If you want complete control over the image you’re taking, you need to use multiple flashes. Mike Hagen will take what appears complex and explain how to make it achievable to help get your studio lighting to an elite level.

Mike Hagen will walk through how to build your lighting setup with two, three, four and even five flashes. If you're figuring out what lighting gear to purchase, this course will help by showing you:

  • Camera settings and sync modes to capture the best exposure
  • How to use the various trigger methods
  • The different roles each light plays in creating your image
  • How to shape the light for the most control over your final image
  • How to build your knowledge comfortably from 1-5 lighting setups

Whether you’re shooting portraits, buildings, or products - controlling all the light in your image can improve your photography from good to GREAT. Mike Hagen will teach you how to light and create every shadow and highlight by using multiple flashes in your photography.

Reviews

Marty Walker
 

This is really a fantastic class and at an even fantastic-er price. Well worth the money, and is a great help. The instructor does a very good job explaining the methods, light shapers, and effects they create. One of my favorite videos!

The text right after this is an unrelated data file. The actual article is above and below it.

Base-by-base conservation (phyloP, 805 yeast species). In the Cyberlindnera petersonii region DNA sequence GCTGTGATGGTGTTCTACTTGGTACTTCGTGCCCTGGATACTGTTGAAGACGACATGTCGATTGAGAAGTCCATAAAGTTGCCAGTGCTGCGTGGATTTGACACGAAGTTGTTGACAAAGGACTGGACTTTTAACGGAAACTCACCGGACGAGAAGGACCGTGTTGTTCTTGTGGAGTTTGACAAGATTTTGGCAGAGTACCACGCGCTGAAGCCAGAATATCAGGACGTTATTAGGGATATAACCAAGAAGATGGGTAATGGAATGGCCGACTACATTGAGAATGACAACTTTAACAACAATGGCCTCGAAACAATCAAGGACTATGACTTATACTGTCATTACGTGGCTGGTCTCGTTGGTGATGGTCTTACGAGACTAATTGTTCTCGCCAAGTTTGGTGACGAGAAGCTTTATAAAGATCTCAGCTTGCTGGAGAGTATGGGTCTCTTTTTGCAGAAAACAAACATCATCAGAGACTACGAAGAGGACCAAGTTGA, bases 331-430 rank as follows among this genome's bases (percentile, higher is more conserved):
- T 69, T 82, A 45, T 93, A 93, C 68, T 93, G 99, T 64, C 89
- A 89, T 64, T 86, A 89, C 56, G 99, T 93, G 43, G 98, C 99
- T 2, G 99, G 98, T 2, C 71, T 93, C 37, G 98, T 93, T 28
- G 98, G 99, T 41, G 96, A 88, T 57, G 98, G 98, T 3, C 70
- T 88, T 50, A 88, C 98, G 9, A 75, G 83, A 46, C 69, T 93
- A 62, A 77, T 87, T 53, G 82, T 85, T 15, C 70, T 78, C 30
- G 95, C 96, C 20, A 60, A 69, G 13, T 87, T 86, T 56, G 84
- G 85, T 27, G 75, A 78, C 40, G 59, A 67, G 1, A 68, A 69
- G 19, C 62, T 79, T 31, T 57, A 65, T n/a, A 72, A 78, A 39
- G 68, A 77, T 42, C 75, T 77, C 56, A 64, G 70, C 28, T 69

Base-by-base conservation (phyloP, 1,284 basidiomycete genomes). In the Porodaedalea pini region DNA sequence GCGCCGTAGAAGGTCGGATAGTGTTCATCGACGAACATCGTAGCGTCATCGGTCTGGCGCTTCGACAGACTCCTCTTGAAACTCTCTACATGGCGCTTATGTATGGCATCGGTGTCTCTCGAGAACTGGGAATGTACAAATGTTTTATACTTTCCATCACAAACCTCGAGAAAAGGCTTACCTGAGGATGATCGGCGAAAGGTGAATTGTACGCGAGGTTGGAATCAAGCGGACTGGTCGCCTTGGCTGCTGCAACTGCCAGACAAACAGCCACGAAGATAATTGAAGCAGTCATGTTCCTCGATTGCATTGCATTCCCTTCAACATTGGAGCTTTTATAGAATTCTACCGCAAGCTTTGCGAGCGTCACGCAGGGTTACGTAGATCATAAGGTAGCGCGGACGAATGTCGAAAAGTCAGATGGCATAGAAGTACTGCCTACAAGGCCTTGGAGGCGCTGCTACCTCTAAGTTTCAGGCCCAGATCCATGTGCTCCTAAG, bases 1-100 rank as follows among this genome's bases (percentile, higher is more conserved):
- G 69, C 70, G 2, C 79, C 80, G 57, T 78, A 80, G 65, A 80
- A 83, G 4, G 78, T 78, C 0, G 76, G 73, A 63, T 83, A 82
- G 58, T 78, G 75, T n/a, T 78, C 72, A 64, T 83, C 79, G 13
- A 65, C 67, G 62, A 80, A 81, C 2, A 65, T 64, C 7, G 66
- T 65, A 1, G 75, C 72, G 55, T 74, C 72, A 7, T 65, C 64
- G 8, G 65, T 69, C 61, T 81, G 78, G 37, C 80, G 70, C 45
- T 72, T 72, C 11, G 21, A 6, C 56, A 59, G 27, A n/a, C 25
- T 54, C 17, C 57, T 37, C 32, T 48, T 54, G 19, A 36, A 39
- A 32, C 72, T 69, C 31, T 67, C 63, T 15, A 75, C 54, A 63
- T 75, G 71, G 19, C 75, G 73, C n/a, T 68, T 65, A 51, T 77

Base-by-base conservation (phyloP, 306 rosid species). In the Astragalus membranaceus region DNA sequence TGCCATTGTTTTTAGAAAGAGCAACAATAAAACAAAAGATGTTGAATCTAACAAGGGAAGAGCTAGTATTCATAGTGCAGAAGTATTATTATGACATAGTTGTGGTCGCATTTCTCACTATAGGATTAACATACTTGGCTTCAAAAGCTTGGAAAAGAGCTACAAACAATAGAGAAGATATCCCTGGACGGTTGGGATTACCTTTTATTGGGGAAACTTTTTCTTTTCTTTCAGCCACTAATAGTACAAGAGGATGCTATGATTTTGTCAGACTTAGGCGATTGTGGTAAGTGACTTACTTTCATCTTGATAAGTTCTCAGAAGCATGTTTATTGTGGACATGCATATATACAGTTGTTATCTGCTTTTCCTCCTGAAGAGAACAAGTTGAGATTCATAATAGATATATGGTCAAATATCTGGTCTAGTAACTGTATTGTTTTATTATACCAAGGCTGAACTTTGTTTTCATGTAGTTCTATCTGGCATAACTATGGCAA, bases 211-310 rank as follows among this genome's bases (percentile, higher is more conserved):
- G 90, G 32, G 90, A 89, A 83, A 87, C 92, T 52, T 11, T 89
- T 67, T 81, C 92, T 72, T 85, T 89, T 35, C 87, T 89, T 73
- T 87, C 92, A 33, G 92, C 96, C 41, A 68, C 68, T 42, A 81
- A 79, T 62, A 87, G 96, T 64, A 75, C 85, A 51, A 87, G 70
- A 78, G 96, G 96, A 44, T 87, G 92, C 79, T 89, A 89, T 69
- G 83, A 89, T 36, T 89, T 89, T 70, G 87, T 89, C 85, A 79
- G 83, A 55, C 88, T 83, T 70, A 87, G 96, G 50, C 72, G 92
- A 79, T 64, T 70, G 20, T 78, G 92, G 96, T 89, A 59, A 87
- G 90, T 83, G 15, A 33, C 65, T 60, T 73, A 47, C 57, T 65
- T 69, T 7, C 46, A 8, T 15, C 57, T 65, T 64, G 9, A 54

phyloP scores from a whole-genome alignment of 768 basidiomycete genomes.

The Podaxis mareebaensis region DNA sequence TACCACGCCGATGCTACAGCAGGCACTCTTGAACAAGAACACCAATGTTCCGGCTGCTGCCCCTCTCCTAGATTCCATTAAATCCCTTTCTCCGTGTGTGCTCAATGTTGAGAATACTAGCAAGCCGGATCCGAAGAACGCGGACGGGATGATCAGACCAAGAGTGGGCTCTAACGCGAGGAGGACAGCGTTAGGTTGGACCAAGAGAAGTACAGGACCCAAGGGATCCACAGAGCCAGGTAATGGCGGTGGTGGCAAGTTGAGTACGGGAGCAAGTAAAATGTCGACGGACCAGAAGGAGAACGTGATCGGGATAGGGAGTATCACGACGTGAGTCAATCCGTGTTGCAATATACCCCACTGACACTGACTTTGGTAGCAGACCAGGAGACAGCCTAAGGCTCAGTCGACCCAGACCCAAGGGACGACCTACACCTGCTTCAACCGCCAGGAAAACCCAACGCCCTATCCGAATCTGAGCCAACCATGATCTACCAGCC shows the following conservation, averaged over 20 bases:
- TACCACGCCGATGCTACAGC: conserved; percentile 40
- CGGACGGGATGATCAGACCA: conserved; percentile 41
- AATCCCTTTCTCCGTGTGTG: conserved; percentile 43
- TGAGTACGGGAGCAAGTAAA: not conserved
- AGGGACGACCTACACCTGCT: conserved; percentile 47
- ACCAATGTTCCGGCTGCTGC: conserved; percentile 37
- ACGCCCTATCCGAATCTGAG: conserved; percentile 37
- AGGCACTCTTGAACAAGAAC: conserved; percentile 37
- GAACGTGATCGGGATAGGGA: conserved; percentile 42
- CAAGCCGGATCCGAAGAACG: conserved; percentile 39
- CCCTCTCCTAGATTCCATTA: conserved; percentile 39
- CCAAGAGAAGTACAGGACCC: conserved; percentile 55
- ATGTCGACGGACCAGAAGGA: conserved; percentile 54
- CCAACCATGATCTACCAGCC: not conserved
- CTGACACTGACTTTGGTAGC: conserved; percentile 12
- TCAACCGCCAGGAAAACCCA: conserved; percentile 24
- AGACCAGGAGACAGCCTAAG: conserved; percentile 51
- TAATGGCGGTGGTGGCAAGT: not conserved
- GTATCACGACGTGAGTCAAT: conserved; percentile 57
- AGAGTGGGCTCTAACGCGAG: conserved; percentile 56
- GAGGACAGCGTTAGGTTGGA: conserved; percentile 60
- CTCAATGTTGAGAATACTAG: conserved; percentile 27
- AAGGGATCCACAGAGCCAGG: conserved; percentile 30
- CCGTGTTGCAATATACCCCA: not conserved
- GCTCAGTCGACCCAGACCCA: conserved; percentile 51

Jeph DeLorme
 

Mike Hagen does a great job of presenting what could be a complicated process in a way that makes it easy to understand and implement. Not only does he make it easy to follow along, he presents alternative solutions that don't break the budget. I have viewed several instructors and various classes at Creative Live and this would definitely be one of my favorites. I have to say, this class would be a bargain at 10x the price!

Tim Stapenhurst
 

What can I say about this class? Mike is great- not only does he give a thorough break down of all the equipment one could need but he also includes wide variety of price options for those just getting started. Aside from his thorough knowledge of gear, Mike provides an excellent and easy to follow bread down of how to build up the light for your subject. His lesson plan is super easy to follow and very concise as he slowly builds up from using 2 lights to 5 lights. He also demonstrate what I think is a much needed trait in a photographer and that is being cool under pressure, dealing with issues and not getting rattled and simply going back to the basics. Creative Live Nailed it with this class